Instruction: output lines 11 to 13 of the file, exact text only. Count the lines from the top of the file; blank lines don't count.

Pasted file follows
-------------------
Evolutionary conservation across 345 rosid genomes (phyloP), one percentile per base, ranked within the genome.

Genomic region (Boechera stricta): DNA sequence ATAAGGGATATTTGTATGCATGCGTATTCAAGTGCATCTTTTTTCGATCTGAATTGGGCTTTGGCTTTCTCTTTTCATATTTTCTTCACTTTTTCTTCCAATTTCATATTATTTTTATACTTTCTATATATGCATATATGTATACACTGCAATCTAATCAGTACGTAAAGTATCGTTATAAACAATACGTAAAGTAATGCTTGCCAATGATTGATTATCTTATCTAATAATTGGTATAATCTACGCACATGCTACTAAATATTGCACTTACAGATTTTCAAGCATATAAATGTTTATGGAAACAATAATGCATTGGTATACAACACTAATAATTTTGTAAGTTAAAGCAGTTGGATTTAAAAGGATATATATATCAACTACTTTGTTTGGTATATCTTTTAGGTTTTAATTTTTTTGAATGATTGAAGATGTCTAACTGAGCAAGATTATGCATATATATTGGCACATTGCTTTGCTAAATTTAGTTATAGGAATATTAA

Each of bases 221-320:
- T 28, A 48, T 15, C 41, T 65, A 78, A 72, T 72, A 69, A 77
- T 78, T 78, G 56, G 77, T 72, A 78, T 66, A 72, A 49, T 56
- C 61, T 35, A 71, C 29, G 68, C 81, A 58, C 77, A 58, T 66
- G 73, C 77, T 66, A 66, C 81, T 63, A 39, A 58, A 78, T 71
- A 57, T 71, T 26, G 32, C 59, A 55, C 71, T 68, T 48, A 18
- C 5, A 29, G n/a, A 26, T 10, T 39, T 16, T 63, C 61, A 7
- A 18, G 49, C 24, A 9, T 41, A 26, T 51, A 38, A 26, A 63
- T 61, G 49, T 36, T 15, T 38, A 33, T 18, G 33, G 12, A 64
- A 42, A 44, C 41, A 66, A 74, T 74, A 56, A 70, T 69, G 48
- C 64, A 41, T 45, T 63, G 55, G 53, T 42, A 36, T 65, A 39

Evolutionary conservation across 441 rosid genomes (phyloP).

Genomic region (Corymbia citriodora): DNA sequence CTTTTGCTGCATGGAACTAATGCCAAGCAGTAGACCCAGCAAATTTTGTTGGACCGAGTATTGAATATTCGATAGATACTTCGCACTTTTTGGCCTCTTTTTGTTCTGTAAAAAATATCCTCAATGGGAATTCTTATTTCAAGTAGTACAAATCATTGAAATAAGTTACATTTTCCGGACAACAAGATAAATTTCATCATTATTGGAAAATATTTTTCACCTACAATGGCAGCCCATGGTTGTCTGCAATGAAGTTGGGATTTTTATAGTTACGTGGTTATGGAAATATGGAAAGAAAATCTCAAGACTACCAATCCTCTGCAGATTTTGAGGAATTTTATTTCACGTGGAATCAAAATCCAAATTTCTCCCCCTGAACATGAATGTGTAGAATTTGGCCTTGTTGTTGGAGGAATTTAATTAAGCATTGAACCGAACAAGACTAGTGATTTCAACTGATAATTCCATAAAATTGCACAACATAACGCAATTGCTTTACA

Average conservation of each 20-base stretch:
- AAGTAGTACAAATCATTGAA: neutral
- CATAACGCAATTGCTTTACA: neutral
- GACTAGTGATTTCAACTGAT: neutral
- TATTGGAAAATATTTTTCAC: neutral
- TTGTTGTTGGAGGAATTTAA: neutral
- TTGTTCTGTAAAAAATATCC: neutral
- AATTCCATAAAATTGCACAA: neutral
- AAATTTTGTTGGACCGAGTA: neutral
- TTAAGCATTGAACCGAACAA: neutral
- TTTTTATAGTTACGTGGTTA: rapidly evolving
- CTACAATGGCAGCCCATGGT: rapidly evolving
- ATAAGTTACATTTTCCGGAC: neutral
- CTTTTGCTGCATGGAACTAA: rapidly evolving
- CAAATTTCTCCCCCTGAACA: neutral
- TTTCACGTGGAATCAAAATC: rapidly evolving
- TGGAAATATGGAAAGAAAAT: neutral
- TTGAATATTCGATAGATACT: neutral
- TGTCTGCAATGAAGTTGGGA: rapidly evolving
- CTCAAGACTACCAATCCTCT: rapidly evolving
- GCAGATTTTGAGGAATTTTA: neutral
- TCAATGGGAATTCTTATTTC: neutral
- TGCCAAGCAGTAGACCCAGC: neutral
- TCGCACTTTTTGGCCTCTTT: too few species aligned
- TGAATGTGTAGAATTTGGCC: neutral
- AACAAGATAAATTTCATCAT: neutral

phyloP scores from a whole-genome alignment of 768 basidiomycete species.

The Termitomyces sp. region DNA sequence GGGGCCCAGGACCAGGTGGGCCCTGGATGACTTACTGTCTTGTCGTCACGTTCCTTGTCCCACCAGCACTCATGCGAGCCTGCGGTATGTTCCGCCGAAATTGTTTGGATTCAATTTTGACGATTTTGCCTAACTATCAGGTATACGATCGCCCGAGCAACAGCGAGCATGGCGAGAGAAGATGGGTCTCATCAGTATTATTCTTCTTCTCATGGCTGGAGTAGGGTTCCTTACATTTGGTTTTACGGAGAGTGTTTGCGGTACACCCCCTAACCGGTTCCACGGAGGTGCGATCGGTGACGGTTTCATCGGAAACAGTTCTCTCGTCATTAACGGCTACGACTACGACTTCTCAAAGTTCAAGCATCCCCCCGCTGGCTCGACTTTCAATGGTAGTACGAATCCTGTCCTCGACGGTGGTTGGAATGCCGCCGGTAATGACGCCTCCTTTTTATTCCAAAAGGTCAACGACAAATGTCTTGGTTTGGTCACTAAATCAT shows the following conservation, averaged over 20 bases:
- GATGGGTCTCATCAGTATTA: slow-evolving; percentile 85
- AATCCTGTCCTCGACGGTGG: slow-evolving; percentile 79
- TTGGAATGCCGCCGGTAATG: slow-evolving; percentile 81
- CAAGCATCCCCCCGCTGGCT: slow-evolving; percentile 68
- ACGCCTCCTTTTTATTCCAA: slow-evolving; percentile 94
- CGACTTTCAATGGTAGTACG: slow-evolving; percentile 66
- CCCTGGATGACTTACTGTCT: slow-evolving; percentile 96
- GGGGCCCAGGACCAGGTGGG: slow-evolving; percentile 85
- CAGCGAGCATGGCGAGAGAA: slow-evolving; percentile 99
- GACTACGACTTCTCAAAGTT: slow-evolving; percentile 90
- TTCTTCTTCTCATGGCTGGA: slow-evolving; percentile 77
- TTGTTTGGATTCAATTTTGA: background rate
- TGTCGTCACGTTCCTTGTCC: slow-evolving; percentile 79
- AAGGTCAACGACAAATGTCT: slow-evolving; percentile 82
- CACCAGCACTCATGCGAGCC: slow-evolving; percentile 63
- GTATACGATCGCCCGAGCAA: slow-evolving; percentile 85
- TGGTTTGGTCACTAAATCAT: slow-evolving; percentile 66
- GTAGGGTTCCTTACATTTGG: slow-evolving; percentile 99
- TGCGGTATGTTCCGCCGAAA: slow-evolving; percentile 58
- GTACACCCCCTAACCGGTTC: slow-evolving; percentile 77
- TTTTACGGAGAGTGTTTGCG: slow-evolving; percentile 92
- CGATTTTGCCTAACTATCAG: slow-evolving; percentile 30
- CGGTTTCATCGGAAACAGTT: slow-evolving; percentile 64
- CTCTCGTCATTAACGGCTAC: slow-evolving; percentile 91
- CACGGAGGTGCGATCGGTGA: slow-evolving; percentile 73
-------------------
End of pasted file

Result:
- T 61, G 49, T 36, T 15, T 38, A 33, T 18, G 33, G 12, A 64
- A 42, A 44, C 41, A 66, A 74, T 74, A 56, A 70, T 69, G 48
- C 64, A 41, T 45, T 63, G 55, G 53, T 42, A 36, T 65, A 39